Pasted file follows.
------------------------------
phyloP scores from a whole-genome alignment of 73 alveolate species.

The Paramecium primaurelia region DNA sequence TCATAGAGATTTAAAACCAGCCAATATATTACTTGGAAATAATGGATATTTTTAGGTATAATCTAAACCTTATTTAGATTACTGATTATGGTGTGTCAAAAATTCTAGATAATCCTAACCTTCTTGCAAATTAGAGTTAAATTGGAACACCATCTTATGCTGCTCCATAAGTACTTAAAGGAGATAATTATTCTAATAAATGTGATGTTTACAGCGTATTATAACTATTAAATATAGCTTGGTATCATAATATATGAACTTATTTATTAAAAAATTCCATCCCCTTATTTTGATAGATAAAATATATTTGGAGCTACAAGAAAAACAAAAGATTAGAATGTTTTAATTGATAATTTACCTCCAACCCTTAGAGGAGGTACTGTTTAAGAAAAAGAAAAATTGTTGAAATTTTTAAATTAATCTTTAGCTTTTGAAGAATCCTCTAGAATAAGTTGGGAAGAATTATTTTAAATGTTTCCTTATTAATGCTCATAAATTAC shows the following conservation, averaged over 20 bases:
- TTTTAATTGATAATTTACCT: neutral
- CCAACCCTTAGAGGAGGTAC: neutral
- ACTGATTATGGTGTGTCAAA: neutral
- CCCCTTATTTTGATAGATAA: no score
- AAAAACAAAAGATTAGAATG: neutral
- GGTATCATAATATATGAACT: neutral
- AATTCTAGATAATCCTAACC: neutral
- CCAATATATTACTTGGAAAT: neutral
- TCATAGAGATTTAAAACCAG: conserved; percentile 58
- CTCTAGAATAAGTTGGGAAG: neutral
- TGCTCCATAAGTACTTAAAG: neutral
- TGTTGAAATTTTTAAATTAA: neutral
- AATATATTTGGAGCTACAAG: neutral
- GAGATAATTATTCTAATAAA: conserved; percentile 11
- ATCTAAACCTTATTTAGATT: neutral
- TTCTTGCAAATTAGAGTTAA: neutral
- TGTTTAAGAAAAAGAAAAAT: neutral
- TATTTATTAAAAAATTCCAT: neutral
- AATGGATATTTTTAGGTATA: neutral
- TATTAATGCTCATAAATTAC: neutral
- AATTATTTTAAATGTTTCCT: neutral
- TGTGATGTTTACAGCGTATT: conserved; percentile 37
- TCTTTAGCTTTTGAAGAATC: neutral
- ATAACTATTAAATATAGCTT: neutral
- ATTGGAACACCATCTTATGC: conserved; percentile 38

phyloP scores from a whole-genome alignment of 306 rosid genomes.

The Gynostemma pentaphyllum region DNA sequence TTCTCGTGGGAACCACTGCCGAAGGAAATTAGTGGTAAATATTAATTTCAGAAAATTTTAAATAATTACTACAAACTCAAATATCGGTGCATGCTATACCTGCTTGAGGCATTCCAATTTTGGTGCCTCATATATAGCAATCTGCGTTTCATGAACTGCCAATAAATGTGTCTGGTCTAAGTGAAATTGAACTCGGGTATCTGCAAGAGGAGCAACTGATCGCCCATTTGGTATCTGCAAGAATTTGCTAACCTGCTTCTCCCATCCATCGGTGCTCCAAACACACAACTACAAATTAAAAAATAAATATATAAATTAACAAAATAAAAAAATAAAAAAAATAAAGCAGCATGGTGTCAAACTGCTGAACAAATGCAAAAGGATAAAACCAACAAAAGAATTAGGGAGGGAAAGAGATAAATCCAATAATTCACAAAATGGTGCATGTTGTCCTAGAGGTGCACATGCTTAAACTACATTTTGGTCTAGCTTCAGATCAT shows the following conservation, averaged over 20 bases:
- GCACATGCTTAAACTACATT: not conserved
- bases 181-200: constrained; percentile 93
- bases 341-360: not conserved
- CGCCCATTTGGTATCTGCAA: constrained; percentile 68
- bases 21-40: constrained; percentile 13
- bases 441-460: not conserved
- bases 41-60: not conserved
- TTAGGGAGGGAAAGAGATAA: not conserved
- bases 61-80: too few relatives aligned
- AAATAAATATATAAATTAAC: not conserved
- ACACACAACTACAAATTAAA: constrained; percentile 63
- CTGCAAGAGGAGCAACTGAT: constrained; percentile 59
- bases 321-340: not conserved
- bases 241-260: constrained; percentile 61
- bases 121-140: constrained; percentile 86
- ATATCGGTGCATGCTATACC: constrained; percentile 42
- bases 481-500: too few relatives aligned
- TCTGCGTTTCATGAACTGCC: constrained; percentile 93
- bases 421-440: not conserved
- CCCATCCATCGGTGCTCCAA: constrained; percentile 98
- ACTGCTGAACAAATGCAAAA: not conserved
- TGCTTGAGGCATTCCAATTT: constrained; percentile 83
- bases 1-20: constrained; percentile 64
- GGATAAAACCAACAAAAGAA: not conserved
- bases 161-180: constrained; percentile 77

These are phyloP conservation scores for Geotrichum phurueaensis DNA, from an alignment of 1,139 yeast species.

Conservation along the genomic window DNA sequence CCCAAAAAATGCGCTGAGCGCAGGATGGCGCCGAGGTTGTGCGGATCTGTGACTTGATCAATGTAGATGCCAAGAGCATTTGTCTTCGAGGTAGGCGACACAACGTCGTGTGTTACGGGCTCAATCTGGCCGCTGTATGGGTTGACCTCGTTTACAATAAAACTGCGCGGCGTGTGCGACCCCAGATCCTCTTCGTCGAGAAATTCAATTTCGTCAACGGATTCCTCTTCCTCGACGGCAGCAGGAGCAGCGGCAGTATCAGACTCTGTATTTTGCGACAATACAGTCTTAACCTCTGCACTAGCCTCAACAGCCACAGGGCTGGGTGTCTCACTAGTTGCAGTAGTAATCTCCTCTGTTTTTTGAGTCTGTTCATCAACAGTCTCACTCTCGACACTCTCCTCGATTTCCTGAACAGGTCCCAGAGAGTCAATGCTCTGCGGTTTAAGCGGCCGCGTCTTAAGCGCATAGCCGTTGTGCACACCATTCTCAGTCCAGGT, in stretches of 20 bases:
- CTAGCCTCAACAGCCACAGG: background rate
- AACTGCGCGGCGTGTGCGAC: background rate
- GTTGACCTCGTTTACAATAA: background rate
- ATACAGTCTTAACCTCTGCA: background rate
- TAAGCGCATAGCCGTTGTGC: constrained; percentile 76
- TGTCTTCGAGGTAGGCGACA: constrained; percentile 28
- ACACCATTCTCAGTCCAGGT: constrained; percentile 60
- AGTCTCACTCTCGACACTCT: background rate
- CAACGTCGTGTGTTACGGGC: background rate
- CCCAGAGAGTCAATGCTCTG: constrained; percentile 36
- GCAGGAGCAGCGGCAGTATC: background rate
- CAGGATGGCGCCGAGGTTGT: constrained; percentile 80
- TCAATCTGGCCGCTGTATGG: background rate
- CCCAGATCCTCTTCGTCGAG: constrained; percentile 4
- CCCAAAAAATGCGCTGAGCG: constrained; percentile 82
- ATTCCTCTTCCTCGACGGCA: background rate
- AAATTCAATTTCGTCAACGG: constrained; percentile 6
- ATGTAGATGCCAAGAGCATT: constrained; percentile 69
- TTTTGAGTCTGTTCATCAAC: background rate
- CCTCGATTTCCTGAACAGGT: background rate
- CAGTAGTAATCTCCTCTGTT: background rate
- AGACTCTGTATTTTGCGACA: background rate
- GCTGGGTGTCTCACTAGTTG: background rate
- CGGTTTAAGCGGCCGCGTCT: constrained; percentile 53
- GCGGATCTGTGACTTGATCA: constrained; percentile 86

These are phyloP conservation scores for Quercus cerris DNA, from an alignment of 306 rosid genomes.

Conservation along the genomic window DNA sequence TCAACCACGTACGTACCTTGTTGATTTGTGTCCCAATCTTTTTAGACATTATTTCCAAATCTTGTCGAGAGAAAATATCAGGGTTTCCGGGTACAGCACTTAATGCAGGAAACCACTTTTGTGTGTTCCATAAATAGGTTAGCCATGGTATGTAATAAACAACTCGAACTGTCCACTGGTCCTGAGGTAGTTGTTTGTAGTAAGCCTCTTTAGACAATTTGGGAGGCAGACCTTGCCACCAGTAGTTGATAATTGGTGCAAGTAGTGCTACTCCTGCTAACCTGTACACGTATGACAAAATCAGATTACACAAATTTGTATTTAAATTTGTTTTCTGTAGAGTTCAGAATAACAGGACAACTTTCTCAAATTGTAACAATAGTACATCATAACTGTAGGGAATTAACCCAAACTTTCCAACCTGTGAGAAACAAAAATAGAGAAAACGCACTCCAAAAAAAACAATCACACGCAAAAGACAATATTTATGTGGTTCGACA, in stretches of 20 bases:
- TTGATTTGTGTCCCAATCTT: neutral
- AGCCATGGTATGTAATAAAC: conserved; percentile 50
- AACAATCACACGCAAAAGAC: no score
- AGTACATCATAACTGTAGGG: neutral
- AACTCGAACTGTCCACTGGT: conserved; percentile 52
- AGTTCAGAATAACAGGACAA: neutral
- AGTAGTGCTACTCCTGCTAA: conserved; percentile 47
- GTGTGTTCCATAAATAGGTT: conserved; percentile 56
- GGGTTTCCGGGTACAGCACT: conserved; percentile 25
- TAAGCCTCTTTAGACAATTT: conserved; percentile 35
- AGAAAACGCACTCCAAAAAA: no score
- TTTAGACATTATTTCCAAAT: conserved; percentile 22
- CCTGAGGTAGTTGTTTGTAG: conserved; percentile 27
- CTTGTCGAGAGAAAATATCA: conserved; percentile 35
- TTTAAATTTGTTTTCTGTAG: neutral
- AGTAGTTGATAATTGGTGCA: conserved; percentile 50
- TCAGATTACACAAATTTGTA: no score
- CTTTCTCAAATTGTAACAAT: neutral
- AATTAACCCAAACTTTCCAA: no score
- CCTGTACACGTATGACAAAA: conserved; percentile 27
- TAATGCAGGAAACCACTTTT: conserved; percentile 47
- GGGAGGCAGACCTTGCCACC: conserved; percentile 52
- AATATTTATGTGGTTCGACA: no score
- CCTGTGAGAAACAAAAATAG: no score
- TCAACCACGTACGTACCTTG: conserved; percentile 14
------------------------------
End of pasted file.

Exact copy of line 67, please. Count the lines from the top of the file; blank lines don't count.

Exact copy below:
- GCAGGAGCAGCGGCAGTATC: background rate